Neely Tucker, a white journalist from Mississippi on assignment to Zimbabwe, and his wife, Vita, an African American from Detroit, volunteer to spend time with orphaned and abandoned children, many victims of the desperation caused by AIDS. In the orphanage, where a distressing number of children die due to lack of medicines or basic materials, or lack of adequate staff training, they come upon and find themselves deeply drawn to a particularly tiny, sick, vulnerable baby, abandoned in the desert. The director of the orphanage picks a name for her as she does for the other orphans: Chipo.

The Tuckers arrange to take her home, first for weekend care visits, hoping thereafter to do a more permanent foster care arrangement and then adopt her. A long story of struggle with Zimbabwean bureaucracy ensues, through which one learns much about suspicion of white Americans who want children, the ways in which child care becomes one more issue in partisan politics, and how abandoned children are caught in adults’ power struggles. Interspersed with this moving story are brief accounts of sometimes harrowing trips to other parts of Africa, including sites of major warfare in Rwanda and Uganda.

Tucker also intersperses memories of encounters with families in Bosnia during his work there. Ultimately, and only after much persistence, empathetic individuals in the system, and some newly learned under-the-table skills, the adoption papers come through and the family makes its way back to American where Tucker begins his ongoing assignment at the Washington Post.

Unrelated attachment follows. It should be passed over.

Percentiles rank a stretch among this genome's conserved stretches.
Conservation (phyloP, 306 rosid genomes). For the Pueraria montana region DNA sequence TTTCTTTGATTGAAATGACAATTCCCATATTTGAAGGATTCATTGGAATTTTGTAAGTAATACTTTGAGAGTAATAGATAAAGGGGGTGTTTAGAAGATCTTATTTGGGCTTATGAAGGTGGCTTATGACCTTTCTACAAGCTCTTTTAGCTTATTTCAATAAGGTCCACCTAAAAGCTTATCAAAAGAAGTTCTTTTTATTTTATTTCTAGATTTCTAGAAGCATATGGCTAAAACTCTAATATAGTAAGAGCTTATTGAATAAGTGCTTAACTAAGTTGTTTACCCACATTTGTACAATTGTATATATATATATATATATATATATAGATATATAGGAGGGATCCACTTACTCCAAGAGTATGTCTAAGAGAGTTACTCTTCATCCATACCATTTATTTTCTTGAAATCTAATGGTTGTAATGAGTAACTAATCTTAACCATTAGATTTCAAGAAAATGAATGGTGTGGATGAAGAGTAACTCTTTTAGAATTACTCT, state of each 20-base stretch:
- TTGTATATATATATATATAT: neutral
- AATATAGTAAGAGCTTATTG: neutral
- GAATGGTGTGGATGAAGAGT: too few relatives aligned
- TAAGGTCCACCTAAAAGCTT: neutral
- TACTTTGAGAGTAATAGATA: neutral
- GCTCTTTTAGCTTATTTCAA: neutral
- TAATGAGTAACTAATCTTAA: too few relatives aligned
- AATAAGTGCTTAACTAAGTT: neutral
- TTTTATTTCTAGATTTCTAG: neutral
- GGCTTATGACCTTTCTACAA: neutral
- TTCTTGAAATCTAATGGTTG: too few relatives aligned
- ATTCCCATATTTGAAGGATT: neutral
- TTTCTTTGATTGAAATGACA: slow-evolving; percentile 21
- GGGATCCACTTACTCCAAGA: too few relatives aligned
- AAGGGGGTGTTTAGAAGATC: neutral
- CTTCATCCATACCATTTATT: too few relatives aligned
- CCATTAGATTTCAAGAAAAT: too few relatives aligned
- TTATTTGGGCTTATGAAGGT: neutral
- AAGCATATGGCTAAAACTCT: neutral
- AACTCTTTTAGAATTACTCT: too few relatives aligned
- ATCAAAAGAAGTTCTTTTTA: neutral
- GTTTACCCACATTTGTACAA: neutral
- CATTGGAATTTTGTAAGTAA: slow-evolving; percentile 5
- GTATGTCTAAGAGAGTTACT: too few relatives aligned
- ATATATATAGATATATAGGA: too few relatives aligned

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Rocking the Babies

Raymond, Linda

Last Updated: Dec-11-2006
Annotated by:
Secundy, Marian Gray

Primary Category: Literature / Fiction

Genre: Novel

Summary:

Rocking The Babies is a rich novel which gives us significant insights into the lives of two aging black women who decide to volunteer as foster grandmothers in the neonatal unit of an urban hospital. Each of them is attempting to work out her own problems. Despite the commonality of race, (African-American), their class differences and life experiences become areas of contention as they come together in the hospital. The dynamics of their developing relationship, the descriptions of the day to day experiences in the neo-natal unit, the professional lives of nurses and doctors are depicted with skill, pathos, and humour.

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Transplanted Man

Nigam, Sanjay

Last Updated: Dec-11-2006
Annotated by:
Miksanek, Tony

Primary Category: Literature / Fiction

Genre: Novel

Summary:

Dr. Sunit "Sonny" Seth is a gifted but troubled (emotionally and spiritually) third year resident who works at a New York hospital that treats and employs many immigrants from India. The sleep-walking Sonny is assigned to care for a prominent Indian politician known as the Transplanted Man, a patient who has already received seven organ transplants and is currently in renal failure.

Sonny mysteriously rescues the Transplanted Man from the brink of death following a kidney transplant but later learns his patient died from a cardiac arrest. Although Sonny is no stranger to personal loss and longing, the death of this special patient serves as a catalyst. He breaks up with his girlfriend, quits his residency, and dreams of relocating to Trinidad. Meanwhile, nearly everyone else Sonny knows seems to be struggling with their role and place in the world as well.